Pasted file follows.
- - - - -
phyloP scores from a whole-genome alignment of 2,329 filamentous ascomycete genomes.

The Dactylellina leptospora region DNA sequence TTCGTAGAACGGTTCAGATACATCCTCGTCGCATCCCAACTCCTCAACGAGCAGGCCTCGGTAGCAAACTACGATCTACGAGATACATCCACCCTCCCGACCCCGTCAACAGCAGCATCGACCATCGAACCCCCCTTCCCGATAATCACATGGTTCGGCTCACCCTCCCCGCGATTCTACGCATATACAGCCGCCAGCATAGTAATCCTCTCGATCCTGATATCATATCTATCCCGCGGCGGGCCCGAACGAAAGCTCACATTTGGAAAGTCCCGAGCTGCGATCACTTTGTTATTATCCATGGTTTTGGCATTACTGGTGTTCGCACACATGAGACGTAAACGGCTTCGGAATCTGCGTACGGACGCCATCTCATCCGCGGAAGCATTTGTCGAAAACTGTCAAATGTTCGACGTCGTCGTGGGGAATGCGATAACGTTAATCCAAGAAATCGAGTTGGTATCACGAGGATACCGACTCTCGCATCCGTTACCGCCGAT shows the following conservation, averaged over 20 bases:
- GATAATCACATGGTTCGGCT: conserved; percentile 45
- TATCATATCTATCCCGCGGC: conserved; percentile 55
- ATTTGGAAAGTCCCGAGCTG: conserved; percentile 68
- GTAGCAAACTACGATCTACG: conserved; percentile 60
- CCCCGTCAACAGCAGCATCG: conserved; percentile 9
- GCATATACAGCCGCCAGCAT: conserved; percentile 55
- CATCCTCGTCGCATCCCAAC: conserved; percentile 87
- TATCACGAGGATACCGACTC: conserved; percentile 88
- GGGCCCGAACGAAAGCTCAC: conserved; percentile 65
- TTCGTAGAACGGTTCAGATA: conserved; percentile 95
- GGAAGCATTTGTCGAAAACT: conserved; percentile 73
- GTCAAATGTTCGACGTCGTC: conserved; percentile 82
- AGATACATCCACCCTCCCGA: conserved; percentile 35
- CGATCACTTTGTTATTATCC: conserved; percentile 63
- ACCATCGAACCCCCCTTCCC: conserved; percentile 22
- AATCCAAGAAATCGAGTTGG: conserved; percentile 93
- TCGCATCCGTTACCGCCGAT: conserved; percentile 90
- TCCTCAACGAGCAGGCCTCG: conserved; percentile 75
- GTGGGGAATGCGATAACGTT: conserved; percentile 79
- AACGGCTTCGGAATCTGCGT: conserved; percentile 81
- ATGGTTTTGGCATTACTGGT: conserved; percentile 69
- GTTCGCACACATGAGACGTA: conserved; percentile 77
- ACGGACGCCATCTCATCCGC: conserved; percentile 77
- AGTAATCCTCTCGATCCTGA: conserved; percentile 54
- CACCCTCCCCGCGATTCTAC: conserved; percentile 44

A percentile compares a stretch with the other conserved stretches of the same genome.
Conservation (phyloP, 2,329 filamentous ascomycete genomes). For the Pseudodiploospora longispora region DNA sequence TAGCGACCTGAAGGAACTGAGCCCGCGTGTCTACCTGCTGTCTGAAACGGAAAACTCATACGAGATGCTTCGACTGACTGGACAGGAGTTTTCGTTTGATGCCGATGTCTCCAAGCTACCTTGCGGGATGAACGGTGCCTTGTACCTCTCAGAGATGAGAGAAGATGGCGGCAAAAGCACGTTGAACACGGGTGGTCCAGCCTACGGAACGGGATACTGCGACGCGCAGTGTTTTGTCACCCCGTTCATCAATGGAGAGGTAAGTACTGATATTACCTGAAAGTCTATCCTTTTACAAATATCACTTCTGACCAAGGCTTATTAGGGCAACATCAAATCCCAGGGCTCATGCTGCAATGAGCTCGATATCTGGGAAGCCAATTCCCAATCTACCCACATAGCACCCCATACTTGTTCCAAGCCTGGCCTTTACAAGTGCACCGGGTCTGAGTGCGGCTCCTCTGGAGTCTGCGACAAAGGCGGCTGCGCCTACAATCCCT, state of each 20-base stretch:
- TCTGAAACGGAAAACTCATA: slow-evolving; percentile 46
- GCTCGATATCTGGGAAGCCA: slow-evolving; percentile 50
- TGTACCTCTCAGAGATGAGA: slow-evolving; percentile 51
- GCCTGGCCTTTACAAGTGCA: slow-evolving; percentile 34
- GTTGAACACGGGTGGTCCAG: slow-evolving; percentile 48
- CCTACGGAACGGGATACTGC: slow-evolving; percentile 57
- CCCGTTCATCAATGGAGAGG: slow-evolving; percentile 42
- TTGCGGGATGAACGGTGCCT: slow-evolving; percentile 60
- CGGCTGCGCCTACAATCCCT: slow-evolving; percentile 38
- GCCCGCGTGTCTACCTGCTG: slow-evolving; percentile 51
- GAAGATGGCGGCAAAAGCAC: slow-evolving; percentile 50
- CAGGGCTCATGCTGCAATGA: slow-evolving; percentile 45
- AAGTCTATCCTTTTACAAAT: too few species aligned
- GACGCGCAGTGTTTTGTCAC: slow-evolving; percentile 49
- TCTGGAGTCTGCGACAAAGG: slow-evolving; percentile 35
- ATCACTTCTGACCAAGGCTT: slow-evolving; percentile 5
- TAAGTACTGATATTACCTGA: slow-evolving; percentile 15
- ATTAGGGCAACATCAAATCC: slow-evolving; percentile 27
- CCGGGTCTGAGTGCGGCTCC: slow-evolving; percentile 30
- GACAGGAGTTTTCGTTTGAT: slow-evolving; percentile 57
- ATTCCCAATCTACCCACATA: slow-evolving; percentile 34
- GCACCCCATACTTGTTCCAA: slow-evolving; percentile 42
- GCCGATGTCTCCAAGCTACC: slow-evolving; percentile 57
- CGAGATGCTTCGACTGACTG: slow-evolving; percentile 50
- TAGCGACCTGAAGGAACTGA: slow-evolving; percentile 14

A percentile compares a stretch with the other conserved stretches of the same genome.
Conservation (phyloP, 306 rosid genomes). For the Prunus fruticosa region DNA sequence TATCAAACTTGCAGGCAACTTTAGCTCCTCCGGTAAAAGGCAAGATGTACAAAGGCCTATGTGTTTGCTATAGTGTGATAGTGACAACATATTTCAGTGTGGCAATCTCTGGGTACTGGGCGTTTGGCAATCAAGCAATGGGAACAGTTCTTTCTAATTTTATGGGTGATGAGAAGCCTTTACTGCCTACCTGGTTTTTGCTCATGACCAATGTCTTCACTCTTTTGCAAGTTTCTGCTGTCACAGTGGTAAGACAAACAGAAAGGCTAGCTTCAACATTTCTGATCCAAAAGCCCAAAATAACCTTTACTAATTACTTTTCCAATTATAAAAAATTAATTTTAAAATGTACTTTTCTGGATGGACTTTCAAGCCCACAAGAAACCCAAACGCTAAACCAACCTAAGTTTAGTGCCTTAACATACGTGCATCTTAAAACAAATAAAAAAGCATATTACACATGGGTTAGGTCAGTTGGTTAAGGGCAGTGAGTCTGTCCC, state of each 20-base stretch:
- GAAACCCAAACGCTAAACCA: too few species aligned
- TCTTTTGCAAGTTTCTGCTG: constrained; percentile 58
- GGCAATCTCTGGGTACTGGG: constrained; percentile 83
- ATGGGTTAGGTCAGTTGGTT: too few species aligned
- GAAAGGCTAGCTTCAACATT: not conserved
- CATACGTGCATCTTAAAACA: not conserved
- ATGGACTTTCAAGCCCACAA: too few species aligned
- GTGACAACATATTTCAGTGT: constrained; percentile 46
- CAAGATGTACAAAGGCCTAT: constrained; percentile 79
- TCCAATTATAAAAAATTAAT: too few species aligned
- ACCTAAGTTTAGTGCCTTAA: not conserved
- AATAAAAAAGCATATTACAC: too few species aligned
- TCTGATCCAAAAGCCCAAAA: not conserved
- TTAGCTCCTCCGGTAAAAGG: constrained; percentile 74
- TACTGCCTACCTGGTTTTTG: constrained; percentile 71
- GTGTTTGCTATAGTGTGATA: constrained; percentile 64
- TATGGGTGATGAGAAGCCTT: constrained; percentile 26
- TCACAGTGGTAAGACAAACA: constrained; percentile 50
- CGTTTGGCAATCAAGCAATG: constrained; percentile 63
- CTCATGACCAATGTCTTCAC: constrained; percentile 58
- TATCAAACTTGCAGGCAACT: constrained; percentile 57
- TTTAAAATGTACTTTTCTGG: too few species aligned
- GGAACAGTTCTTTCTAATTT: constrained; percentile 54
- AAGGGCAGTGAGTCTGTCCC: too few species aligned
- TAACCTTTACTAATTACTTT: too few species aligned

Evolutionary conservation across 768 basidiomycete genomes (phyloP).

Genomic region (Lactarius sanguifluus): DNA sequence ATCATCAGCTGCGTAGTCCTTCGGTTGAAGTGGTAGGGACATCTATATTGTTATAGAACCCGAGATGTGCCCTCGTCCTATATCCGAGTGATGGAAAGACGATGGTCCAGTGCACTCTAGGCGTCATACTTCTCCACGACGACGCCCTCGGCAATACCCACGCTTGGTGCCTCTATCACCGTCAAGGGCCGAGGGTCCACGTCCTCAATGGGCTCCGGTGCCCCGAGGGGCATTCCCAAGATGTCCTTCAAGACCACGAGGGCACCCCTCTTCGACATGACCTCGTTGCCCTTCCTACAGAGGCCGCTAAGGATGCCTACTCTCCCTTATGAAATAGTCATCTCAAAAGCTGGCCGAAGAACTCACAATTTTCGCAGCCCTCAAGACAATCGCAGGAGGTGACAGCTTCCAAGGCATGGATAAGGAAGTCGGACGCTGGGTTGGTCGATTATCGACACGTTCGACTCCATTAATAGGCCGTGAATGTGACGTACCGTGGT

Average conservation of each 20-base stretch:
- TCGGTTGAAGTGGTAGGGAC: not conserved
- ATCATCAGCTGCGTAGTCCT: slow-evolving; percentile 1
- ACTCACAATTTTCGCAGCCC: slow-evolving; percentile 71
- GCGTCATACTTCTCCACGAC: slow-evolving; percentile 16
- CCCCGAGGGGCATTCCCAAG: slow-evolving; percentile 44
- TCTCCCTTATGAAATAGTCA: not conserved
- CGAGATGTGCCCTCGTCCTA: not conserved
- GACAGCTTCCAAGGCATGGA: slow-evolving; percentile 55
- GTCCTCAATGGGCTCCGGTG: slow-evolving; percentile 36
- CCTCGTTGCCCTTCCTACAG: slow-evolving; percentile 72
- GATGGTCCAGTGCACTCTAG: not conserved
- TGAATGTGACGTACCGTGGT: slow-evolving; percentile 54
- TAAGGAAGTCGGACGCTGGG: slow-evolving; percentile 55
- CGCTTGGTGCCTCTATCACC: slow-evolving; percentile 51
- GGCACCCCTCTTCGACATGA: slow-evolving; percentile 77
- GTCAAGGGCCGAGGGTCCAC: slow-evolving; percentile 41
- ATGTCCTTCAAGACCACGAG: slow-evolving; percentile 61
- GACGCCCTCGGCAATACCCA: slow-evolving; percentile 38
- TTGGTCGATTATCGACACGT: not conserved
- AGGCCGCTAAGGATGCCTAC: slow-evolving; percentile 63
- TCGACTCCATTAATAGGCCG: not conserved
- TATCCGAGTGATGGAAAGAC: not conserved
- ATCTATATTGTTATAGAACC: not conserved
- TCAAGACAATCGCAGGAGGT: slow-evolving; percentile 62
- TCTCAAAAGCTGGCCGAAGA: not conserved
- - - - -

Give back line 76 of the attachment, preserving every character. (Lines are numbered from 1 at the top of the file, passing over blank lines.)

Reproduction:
- CTCATGACCAATGTCTTCAC: constrained; percentile 58